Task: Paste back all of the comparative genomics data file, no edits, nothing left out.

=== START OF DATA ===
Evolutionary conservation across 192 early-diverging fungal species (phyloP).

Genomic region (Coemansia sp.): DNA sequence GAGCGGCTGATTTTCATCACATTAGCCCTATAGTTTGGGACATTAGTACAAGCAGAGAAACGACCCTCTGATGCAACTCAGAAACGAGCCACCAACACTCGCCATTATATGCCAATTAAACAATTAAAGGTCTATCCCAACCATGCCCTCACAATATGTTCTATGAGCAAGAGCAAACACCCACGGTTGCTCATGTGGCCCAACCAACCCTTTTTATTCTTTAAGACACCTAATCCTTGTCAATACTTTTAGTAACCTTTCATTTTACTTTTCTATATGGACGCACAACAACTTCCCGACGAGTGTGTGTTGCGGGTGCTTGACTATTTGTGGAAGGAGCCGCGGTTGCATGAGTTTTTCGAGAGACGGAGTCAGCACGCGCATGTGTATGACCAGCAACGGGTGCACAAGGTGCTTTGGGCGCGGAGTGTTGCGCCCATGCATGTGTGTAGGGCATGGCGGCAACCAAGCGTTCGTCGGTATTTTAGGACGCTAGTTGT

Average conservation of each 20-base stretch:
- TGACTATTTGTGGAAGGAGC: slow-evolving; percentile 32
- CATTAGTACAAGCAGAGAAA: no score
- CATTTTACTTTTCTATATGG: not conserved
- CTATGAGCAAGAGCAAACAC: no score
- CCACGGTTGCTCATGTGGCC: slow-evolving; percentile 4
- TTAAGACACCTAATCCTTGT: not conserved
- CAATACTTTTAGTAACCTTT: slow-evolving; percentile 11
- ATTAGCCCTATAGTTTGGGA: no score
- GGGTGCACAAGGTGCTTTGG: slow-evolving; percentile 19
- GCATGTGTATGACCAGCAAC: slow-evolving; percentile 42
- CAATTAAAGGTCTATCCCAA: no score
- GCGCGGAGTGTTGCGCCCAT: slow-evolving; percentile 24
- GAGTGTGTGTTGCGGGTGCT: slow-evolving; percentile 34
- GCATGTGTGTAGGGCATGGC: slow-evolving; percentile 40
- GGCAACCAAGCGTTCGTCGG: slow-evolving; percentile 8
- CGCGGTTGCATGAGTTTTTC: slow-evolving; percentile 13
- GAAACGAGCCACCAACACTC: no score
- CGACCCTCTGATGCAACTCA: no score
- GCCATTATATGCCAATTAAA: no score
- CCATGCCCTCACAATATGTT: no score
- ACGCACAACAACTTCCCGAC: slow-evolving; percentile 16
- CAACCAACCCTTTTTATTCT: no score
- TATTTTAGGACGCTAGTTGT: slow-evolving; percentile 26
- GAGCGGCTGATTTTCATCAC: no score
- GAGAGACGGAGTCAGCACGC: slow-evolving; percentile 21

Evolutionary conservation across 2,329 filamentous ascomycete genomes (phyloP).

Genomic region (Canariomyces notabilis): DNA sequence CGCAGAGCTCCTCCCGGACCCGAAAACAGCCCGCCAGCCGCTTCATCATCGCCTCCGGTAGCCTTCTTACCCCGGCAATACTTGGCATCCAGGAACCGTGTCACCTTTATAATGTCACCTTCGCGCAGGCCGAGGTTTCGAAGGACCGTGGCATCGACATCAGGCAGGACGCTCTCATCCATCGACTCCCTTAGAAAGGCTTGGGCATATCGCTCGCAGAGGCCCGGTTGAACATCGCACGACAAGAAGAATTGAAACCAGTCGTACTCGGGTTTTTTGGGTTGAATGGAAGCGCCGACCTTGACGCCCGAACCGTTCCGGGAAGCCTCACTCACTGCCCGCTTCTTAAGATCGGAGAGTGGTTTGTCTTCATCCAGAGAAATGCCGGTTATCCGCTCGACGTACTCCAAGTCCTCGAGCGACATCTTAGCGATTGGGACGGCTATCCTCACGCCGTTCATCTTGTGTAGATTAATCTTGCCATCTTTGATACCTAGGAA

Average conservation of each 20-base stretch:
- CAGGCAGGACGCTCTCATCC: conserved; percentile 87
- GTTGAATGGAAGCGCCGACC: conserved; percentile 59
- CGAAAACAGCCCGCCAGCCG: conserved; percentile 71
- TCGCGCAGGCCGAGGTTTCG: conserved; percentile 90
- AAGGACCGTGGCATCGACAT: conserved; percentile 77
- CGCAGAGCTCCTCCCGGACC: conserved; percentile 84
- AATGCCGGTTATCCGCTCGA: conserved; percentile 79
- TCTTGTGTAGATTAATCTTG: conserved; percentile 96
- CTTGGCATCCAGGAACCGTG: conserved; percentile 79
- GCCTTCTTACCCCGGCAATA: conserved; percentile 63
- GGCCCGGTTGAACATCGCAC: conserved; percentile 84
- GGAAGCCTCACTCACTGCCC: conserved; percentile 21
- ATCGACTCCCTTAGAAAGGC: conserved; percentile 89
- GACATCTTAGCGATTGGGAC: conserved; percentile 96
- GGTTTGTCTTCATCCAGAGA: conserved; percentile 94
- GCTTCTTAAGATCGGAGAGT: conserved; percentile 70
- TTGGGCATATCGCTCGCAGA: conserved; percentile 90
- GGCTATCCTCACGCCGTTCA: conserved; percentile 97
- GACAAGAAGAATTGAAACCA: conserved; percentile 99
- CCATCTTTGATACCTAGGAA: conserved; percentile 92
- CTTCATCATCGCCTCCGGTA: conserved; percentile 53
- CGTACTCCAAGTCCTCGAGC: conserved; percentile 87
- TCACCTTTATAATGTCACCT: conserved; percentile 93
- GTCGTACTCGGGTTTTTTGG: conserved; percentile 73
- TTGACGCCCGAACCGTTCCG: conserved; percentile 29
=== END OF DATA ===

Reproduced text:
Evolutionary conservation across 192 early-diverging fungal species (phyloP).

Genomic region (Coemansia sp.): DNA sequence GAGCGGCTGATTTTCATCACATTAGCCCTATAGTTTGGGACATTAGTACAAGCAGAGAAACGACCCTCTGATGCAACTCAGAAACGAGCCACCAACACTCGCCATTATATGCCAATTAAACAATTAAAGGTCTATCCCAACCATGCCCTCACAATATGTTCTATGAGCAAGAGCAAACACCCACGGTTGCTCATGTGGCCCAACCAACCCTTTTTATTCTTTAAGACACCTAATCCTTGTCAATACTTTTAGTAACCTTTCATTTTACTTTTCTATATGGACGCACAACAACTTCCCGACGAGTGTGTGTTGCGGGTGCTTGACTATTTGTGGAAGGAGCCGCGGTTGCATGAGTTTTTCGAGAGACGGAGTCAGCACGCGCATGTGTATGACCAGCAACGGGTGCACAAGGTGCTTTGGGCGCGGAGTGTTGCGCCCATGCATGTGTGTAGGGCATGGCGGCAACCAAGCGTTCGTCGGTATTTTAGGACGCTAGTTGT

Average conservation of each 20-base stretch:
- TGACTATTTGTGGAAGGAGC: slow-evolving; percentile 32
- CATTAGTACAAGCAGAGAAA: no score
- CATTTTACTTTTCTATATGG: not conserved
- CTATGAGCAAGAGCAAACAC: no score
- CCACGGTTGCTCATGTGGCC: slow-evolving; percentile 4
- TTAAGACACCTAATCCTTGT: not conserved
- CAATACTTTTAGTAACCTTT: slow-evolving; percentile 11
- ATTAGCCCTATAGTTTGGGA: no score
- GGGTGCACAAGGTGCTTTGG: slow-evolving; percentile 19
- GCATGTGTATGACCAGCAAC: slow-evolving; percentile 42
- CAATTAAAGGTCTATCCCAA: no score
- GCGCGGAGTGTTGCGCCCAT: slow-evolving; percentile 24
- GAGTGTGTGTTGCGGGTGCT: slow-evolving; percentile 34
- GCATGTGTGTAGGGCATGGC: slow-evolving; percentile 40
- GGCAACCAAGCGTTCGTCGG: slow-evolving; percentile 8
- CGCGGTTGCATGAGTTTTTC: slow-evolving; percentile 13
- GAAACGAGCCACCAACACTC: no score
- CGACCCTCTGATGCAACTCA: no score
- GCCATTATATGCCAATTAAA: no score
- CCATGCCCTCACAATATGTT: no score
- ACGCACAACAACTTCCCGAC: slow-evolving; percentile 16
- CAACCAACCCTTTTTATTCT: no score
- TATTTTAGGACGCTAGTTGT: slow-evolving; percentile 26
- GAGCGGCTGATTTTCATCAC: no score
- GAGAGACGGAGTCAGCACGC: slow-evolving; percentile 21

Evolutionary conservation across 2,329 filamentous ascomycete genomes (phyloP).

Genomic region (Canariomyces notabilis): DNA sequence CGCAGAGCTCCTCCCGGACCCGAAAACAGCCCGCCAGCCGCTTCATCATCGCCTCCGGTAGCCTTCTTACCCCGGCAATACTTGGCATCCAGGAACCGTGTCACCTTTATAATGTCACCTTCGCGCAGGCCGAGGTTTCGAAGGACCGTGGCATCGACATCAGGCAGGACGCTCTCATCCATCGACTCCCTTAGAAAGGCTTGGGCATATCGCTCGCAGAGGCCCGGTTGAACATCGCACGACAAGAAGAATTGAAACCAGTCGTACTCGGGTTTTTTGGGTTGAATGGAAGCGCCGACCTTGACGCCCGAACCGTTCCGGGAAGCCTCACTCACTGCCCGCTTCTTAAGATCGGAGAGTGGTTTGTCTTCATCCAGAGAAATGCCGGTTATCCGCTCGACGTACTCCAAGTCCTCGAGCGACATCTTAGCGATTGGGACGGCTATCCTCACGCCGTTCATCTTGTGTAGATTAATCTTGCCATCTTTGATACCTAGGAA

Average conservation of each 20-base stretch:
- CAGGCAGGACGCTCTCATCC: conserved; percentile 87
- GTTGAATGGAAGCGCCGACC: conserved; percentile 59
- CGAAAACAGCCCGCCAGCCG: conserved; percentile 71
- TCGCGCAGGCCGAGGTTTCG: conserved; percentile 90
- AAGGACCGTGGCATCGACAT: conserved; percentile 77
- CGCAGAGCTCCTCCCGGACC: conserved; percentile 84
- AATGCCGGTTATCCGCTCGA: conserved; percentile 79
- TCTTGTGTAGATTAATCTTG: conserved; percentile 96
- CTTGGCATCCAGGAACCGTG: conserved; percentile 79
- GCCTTCTTACCCCGGCAATA: conserved; percentile 63
- GGCCCGGTTGAACATCGCAC: conserved; percentile 84
- GGAAGCCTCACTCACTGCCC: conserved; percentile 21
- ATCGACTCCCTTAGAAAGGC: conserved; percentile 89
- GACATCTTAGCGATTGGGAC: conserved; percentile 96
- GGTTTGTCTTCATCCAGAGA: conserved; percentile 94
- GCTTCTTAAGATCGGAGAGT: conserved; percentile 70
- TTGGGCATATCGCTCGCAGA: conserved; percentile 90
- GGCTATCCTCACGCCGTTCA: conserved; percentile 97
- GACAAGAAGAATTGAAACCA: conserved; percentile 99
- CCATCTTTGATACCTAGGAA: conserved; percentile 92
- CTTCATCATCGCCTCCGGTA: conserved; percentile 53
- CGTACTCCAAGTCCTCGAGC: conserved; percentile 87
- TCACCTTTATAATGTCACCT: conserved; percentile 93
- GTCGTACTCGGGTTTTTTGG: conserved; percentile 73
- TTGACGCCCGAACCGTTCCG: conserved; percentile 29